Sunday, October 7, 2012

From The Vault: MGM Grand Adventures 1993

Promotional artwork for the MGM Grand.
When the MGM Grand opened in 1993, it was a big deal.  Like a really big deal.  Opened as "the grandest, largest hotel in the world," the resort was a billion dollar project, with inflation that's about $1.5 billion today, so not exactly a small undertaking.

As we well know the development included a theme park - MGM Grand Adventures - which long time readers will know holds a special place in my heart, and I've written about it extensively.  As a result of all that research and writing, I got my hands on a commemorative book that was published when the resort opened, and it is filled with some great facts and photos.  It's been sitting on my shelf for some time now, but the Vault seems like a great place to share some of its wealth.

Needless to say none of these photos are mine, and I'm publishing them so that others can relive a bit of the park's memory.

MGM Grand Adventures was designed by Duell Corporation, the company who has created many of the world's most popular theme parks.  Above is a shot of the park under construction, with several rides already enclosed and other sections much further behind.  Paul Steelman Limited worked in conjunction with Duell as the park's architect and interior designer.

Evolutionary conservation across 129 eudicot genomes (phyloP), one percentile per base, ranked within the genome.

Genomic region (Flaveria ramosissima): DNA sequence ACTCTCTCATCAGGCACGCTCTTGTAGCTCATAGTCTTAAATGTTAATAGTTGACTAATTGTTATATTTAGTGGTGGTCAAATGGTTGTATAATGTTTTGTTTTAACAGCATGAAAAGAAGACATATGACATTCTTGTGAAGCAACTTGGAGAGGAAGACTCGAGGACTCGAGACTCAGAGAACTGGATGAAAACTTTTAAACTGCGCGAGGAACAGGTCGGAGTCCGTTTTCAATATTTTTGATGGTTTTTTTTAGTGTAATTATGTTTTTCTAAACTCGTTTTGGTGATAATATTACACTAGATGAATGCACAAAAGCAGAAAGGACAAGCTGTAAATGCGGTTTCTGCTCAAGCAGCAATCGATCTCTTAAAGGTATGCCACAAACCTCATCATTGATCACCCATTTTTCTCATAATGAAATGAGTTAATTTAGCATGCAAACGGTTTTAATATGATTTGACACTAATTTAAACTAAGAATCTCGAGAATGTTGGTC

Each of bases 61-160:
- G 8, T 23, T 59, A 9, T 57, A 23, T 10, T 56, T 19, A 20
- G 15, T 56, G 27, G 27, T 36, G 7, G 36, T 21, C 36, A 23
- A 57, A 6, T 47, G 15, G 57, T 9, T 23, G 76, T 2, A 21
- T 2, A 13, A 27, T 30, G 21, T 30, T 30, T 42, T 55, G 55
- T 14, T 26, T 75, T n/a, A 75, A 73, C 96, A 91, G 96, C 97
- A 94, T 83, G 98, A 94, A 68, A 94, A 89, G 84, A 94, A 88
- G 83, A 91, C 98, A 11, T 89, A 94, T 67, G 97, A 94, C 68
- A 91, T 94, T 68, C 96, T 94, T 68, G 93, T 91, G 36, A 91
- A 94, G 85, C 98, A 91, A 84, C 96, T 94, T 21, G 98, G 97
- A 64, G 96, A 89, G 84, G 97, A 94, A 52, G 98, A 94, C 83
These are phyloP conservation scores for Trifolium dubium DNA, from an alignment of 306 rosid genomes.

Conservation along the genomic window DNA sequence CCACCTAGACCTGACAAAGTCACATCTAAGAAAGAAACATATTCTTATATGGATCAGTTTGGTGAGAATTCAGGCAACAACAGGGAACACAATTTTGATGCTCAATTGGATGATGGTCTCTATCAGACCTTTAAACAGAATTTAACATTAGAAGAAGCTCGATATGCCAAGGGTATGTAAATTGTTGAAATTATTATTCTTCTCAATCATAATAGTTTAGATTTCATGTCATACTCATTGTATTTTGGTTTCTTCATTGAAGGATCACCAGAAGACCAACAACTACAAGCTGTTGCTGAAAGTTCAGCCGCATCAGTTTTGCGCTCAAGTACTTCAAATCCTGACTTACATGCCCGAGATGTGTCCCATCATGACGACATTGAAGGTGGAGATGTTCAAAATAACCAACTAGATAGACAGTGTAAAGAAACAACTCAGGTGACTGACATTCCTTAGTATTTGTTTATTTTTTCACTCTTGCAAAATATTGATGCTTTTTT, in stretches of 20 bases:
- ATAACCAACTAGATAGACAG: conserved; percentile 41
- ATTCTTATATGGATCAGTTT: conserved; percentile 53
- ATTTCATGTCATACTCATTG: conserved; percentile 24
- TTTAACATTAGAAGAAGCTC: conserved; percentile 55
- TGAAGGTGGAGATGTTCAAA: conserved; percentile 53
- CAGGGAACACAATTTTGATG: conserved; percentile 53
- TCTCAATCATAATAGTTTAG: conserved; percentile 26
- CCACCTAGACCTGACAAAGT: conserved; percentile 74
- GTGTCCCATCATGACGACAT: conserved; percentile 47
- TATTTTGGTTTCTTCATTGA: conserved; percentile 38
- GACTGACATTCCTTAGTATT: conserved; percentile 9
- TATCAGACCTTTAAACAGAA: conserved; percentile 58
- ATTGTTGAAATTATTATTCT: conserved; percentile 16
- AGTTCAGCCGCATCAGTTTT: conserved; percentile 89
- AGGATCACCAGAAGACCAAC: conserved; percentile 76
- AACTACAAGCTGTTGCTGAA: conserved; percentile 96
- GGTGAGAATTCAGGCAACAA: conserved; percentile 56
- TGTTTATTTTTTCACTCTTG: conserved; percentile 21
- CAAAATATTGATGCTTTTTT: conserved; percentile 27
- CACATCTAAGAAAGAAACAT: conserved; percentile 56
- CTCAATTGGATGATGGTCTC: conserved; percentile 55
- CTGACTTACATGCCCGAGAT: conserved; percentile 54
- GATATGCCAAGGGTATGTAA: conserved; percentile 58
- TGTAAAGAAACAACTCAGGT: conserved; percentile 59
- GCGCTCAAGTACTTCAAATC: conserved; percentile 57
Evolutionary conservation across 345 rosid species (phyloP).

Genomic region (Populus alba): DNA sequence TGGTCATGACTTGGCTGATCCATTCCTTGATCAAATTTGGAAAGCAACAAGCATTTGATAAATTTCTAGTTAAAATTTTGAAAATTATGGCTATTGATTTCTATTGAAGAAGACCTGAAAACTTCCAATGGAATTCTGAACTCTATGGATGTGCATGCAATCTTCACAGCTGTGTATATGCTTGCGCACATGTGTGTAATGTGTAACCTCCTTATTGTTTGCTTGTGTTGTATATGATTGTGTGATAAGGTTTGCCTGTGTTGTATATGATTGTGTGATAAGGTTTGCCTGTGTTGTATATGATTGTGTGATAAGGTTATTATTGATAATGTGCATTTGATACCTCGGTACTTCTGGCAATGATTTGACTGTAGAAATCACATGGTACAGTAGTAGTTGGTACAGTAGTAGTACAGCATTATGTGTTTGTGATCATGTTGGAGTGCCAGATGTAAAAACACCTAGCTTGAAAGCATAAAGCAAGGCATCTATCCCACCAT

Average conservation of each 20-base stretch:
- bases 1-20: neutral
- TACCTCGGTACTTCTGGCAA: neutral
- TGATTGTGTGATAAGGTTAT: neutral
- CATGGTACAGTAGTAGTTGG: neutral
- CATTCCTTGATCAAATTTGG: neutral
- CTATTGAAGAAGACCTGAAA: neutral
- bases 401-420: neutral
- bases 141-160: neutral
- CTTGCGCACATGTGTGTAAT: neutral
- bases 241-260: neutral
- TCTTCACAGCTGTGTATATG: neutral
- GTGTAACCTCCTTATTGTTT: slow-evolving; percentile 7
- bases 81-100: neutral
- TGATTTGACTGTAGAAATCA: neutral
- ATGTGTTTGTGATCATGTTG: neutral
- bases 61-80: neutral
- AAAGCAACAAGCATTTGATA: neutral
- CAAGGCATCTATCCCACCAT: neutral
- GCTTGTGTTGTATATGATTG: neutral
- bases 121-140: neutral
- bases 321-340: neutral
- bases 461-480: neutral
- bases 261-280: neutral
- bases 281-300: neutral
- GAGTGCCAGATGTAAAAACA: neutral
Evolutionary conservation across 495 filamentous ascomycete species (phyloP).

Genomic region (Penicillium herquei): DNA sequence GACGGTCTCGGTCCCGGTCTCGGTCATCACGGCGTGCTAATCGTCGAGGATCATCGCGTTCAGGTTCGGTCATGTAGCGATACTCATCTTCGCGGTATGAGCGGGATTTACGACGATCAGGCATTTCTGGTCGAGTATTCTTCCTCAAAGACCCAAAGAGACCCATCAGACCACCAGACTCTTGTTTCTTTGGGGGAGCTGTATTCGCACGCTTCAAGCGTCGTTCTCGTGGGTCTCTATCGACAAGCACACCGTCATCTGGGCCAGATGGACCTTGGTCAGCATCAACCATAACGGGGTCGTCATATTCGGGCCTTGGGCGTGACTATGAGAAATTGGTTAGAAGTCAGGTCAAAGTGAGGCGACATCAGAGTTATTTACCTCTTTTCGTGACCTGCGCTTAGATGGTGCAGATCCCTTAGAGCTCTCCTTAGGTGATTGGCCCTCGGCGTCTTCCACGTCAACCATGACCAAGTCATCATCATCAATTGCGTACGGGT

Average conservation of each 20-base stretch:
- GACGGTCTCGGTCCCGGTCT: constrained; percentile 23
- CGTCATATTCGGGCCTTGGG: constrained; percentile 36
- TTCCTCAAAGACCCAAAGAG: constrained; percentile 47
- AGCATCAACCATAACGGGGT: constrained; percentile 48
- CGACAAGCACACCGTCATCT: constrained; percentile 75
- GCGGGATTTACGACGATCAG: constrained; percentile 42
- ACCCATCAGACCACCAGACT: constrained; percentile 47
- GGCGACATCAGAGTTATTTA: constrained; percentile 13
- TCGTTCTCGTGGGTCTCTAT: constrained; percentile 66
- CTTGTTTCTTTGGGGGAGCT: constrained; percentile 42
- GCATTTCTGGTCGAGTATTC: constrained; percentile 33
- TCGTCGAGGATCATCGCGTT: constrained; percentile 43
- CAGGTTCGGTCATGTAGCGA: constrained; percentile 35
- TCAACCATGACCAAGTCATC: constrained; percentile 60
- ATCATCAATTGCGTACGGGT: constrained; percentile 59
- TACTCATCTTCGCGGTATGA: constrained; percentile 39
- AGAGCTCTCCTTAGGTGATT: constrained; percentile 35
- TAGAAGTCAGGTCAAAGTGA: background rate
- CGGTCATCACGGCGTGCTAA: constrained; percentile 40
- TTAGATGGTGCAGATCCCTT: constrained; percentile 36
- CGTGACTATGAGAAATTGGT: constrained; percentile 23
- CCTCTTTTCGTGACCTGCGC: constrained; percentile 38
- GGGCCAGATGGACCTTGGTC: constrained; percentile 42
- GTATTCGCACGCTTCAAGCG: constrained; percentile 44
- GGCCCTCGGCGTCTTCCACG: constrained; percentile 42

The concept art for the park was tediously turned into 2,300 working drawings in order to bring it to life, then workers turned those drawings into 130,000 square feet of reality.  The themed areas were based off of the streets of the Old West, New York, New Orleans, Europe, Casablanca, Asia and Mexico.

Make sure to click through on this image to see more of the detail of the 33 acre park under construction.  In the lower corner is the foundation work for Over The Edge, the park's flume ride.  The park's river rapids ride (far right) and movie based jungle boat ride (far left) are still channels being dug in the ground.  You can also clearly see the support structures for all the themed facades that were eventually put up to hide the show buildings.

Concrete can be pretty darn boring, unless it is being used to create a new theme park, that is.  Contractors used the substance for many structures in MGM Grand Adventures, such as the above Cotton Blossom Bridge.  You can also see the boat itself being constructed just behind the bridge in the above photo.

More on the park's concrete:  "Billed as the size of the original Disneyland, the Theme Park area presented a whole new set of construction challenges.  Approximately 3,500 cubic yards of concrete was poured for the Backlot River Tour, Cotton Blossom Bridge, Over the Edge flume ride, and Grand Canyon Rapids.  In addition, numerous building foundations, walkways, and subterranean maintenance pits were also constructed." 

See, concrete may not be that exciting, but you wouldn't have much of a theme park without it!

Theme Parks need trees, and considering that Las Vegas is in the desert, the park needed to have them transplanted.  Trees Company was responsible for moving some 600 trees from the former Tropicana golf course, located across the street from the site.  Trees ranging in size from 10 to 60 feet were removed, box planted, and kept healthy until the theme park was ready for them.  Some of the trees stayed in boxes as big as 16 feet wide for over two years until the site was ready!

I've got more, but that will have to wait for the next Vault!